Native American DNA

Anderson, David G. and J. Christopher Gillam (2000). “Paleoindian Colonization of the Americas:  IMplications from the Examination of Physiography, Demography, and Artifact Distribution.” American Antiquity 65/1:43-66.

Arnold, Jeanne E. (2007). “Credit Where Credit is Due:  The History of the Chumash Oceangoing Plank Canoe.” American Antiquity 72/2:196-209.

Bailliet G, Rothhammer F, Carnese FR, Bravi CM, Bianchi NO. (1994) Founder mitochondrial haplotypes in Amerindian populations. Am J Hum Genet. 55(1):27-33.

Bandelt, H-J. et al. (2005). Identification of Native American Founder mtDNAs Through the Analysis of Complete mtDNA Sequences:  Some Caveats. Ann Hum Genet.

Bert F, Corella A, Gene M, Perez-Perez A, Turbon D. (2004) Mitochondrial DNA diversity in the Llanos de Moxos: Moxo, Movima and Yuracare Amerindian populations from Bolivia lowlands.  Ann Hum Biol. 31(1):9-28.

Bever, Michael R. (2006). “Too Little, Too Late? The Radiocarbon Chronology of Alaska and the Peopling of the New World.”American Antiquity 71/4: 595-620.

Bianchi, N.O. et al. (1997). Origin of Amerindian Y-chromosomes As Inferred by the Analysis of Six Polymorphic Markers. Am J Phys Anthropol 102:79-89.

Bianchi, N.O. et al. (1998) Characterization of Ancestral and Derived Y-chromosome Haplotypes of New World Native Populations. Am J Hum Genet 63:1862-71.

Bolnick, D. A. and Smith, D. G. (2003)  Unexpected patterns of mitochondrial DNA variation among Native Americans from the southeastern United States. Am J Phys Anthropol. 122(4):336-54.

Bonatto SL, Salzano FM. (1997). Diversity and age of the four major mtDNA haplogroups, and their implications for the peopling of the New World. Am J Hum Gent. 61/6:1413-23

Bonatto SL, Salzano FM. (1997) A single and early migration for the peopling of the Americas supported by mitochondrial DNA sequence data. Proc Natl Acad Sci U S A. 4;94(5):1866-71.

Bortolini, M.C., et al. (2002) Y-chromosome Biallelic Polymorphisms and Native American Population Structure. Ann Hum Genet.

Bortolini MC, Salzano FM, Thomas MG, Stuart S, Nasanen SP, Bau CH, Hutz MH, Layrisse Z, Petzl-Erler ML, Tsuneto LT, Hill K, Hurtado AM, Castro-de-Guerra D, Torres MM, Groot H, Michalski R, Nymadawa P, Bedoya G, Bradman N, Labuda D, Ruiz-Linares A. (2002) Y-chromosome evidence for differing ancient demographic histories in the Americas. Am J Hum Genet. 2003 Sep;73(3):524-39.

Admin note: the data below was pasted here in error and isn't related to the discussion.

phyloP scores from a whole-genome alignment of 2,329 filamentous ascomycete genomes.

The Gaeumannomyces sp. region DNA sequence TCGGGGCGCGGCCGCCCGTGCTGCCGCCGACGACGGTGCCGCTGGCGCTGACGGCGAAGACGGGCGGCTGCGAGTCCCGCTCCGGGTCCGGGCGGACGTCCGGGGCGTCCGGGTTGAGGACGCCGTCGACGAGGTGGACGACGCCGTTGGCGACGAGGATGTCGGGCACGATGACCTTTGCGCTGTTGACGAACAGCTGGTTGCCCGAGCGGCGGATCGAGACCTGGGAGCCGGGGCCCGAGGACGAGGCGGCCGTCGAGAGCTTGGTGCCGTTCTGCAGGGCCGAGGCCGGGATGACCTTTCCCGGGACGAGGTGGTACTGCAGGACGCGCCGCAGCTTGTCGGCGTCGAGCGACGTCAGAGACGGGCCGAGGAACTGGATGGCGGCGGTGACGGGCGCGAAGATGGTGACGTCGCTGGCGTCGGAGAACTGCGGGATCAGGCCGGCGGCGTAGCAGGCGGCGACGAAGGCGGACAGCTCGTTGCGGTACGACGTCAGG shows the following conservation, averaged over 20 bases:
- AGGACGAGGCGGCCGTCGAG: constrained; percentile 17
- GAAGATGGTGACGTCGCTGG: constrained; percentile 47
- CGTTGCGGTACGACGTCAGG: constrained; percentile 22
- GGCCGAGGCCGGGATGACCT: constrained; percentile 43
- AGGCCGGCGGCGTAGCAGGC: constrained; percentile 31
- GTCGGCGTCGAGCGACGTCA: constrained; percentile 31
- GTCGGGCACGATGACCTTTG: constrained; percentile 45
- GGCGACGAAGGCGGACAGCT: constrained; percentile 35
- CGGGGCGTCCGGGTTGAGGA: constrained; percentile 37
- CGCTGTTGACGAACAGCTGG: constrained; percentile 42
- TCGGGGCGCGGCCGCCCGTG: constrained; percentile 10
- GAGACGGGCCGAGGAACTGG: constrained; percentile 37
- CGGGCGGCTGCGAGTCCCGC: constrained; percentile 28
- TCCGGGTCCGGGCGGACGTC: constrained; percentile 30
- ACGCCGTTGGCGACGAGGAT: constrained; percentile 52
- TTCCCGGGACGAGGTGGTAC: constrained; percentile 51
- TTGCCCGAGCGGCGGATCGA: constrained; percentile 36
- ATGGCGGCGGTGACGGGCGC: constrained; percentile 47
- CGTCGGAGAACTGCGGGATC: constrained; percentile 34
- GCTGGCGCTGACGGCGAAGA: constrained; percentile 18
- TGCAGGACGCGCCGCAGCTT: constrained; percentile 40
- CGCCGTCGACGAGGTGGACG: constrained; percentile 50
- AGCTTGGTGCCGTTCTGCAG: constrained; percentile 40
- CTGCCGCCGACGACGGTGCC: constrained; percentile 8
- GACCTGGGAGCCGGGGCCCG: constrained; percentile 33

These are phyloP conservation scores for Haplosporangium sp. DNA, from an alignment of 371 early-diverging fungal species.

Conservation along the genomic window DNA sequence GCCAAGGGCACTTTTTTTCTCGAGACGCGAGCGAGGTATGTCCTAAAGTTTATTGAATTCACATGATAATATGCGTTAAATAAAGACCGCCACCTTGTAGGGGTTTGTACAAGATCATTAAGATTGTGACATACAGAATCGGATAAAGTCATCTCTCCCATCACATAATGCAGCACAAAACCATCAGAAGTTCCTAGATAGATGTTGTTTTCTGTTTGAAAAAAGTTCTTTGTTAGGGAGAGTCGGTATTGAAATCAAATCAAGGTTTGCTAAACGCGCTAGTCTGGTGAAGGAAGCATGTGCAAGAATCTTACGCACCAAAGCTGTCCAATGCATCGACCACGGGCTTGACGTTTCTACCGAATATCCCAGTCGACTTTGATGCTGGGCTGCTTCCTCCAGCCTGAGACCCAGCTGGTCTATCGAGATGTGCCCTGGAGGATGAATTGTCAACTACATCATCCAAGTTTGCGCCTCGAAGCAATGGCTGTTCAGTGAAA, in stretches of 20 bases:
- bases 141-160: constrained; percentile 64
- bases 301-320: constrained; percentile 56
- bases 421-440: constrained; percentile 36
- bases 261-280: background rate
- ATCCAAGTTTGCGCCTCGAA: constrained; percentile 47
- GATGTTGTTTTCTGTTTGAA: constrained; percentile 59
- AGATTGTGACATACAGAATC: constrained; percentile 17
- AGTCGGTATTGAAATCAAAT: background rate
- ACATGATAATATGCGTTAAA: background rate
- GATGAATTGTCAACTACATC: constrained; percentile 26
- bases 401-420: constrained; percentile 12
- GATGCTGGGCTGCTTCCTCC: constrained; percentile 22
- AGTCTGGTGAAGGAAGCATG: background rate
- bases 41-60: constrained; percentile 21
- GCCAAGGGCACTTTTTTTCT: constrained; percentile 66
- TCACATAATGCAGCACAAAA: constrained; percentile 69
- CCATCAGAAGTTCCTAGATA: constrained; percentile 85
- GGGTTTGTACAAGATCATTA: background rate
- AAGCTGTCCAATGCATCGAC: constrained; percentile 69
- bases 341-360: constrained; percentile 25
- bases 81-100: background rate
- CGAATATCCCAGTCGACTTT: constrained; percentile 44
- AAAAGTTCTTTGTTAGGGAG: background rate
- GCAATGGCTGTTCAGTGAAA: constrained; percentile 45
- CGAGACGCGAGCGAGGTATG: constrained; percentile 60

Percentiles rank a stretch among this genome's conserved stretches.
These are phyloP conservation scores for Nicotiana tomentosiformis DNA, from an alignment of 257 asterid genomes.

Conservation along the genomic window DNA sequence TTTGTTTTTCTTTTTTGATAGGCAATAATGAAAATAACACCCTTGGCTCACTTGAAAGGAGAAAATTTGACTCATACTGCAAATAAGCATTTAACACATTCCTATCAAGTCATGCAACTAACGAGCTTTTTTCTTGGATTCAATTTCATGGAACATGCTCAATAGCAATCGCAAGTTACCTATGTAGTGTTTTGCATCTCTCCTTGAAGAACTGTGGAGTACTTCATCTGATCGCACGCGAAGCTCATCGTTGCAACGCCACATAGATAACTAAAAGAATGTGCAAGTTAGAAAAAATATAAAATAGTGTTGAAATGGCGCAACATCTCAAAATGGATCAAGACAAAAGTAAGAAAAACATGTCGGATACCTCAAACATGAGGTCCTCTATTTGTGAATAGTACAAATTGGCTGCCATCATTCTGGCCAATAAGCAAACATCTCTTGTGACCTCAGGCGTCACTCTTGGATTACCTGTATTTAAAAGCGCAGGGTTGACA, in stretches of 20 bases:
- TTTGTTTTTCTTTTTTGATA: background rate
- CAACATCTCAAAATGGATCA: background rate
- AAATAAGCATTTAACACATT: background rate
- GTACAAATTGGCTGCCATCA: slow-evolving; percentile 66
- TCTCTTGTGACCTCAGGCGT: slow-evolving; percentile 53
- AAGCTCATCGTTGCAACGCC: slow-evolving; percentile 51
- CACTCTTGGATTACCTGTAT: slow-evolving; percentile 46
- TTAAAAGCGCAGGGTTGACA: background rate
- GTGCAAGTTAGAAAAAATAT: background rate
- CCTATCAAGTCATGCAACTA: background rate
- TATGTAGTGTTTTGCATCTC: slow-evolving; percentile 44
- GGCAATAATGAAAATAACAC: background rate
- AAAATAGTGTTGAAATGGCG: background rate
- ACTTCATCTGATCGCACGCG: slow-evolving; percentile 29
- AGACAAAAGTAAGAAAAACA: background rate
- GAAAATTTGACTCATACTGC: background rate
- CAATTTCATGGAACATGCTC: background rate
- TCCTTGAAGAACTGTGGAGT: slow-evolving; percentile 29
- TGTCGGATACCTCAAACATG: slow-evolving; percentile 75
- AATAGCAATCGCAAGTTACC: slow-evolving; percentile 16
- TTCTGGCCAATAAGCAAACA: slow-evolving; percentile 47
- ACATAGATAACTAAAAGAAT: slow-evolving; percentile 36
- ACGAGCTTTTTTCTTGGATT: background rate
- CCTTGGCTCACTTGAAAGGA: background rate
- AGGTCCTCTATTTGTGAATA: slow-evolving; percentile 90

Brace, C. Loring et al. (2004). “Peopling of the New World:  A Comparative Craniofacial View.” In The Settlement of the American Continents:  A Multidisciplinary Approach to Human Biogeography, ed. C. Michael Barta et al. Tucson: U of Arizona P.

Brown, M.D. et al. (1998) mtDNA Haplogroup X:  An Ancient Link between Europe/Western Asia and North America? Am J Hum Genet 63:1852-61.

Cann RL.(1994) mtDNA and Native Americans: a Southern perspective. Am J Hum Genet. 55(1):7-11.

Carlyle, S. W. et al. (2000). “Context of Maternal Lineages in the Greater Southwest.” Am J Phys Anthropol. 113/1:85-101. Anasazi (n=27) have 22% A, 56% B, and 15% C.

Carter, George F. (1980). Earlier Than You Think: A Personal View of Man in America. College Station:  Texas A&M UP.

Chatters, James C. (2001). Ancient Encounters. Kennewick Man and the First Americans. New York:  Simon and Schuster.

Crawford, M.H. (1998). The Origins of Native Americans. Evidence from Anthropological Genetics. Cambridge:  Cambridge UP. Latest textbook on the subject, but already very much outdated.

Dillehay, Thomas D. (2000). The Settlement of the Americas:  A New Prehistory. New York:  Basic.

Dornelles, C. L. et al. (2004). “Is Haplogroup X Present in Extant South American Indians?” Am J Phys Anthropol 127:439-48.

Easton, R. D., et al. (1996). MtDNA Variation in the Yanomami:  Evidence for Additional New World Founding Lineages. Am J Hum Genet 59:213-25.

Eshelman, J.A. et al. (2004). Mitochondrial DNA and Prehistoric Settlements:  Native Migrations on the Western Edge of North America. Human Biology 76(1):55-75.

Eshleman, J.A. et al. (2003) Mitochondrial DNA studies of Native Americans: Conceptions and misconceptions of the population prehistory of the Americas 12: 7-18.

Fagan, Brian (2000). Ancient North America:  The Archaeology of a Continent. New York: Thames and Hudson.

Fahey, Bede (2005/2006). “A Summary of Mayan:  A Sino-Tibetan Language?” Pre-Columbiana:  A Journal of Long-Distance Contacts 3/4/4/1.

Foster, Mary LeCrone (1998). “The Transoceanic Trail:  The Proto-Pelagian Lanugage Phyllum.” Pre-Columbiana:  A Journal of Long-Distance Contacts 1/1-2:88-114.

Gibbons A. (1996) The peopling of the Americas. Science 4;274(5284):31-3.

Gilbert, Thomas P. (2009). “How Much Faith Can We Put in Genetic Data?” (forthcoming)

Goodyear, Albert C. (2005). “Evidence for Pre-Clovis Sites in the Eastern United States.” In Paleoamerican Origins:  Beyond Clovis, ed. R. Bonnischen et al. College Station:  Texas A&M University. Pp. 103-112.

Green, L.D., et al. (2000). MtDNA Affinities of the Peoples of North-Central Mexico. Am J Hum Genet 66:989-98.

Greenberg, Joseph H. (1987). Language in the Americas. Stanford, Calif.:  Stanford University Press.

Greenberg J. H .(1996) The “Greenberg hypothesis.” Science 274:1447.

Greenberg JH, Turner CG, Zegura SL (1986) The settlement of the Americas: a comparison of the linguistic, dental and genetic evidence. Curr Anthropol 27:477498.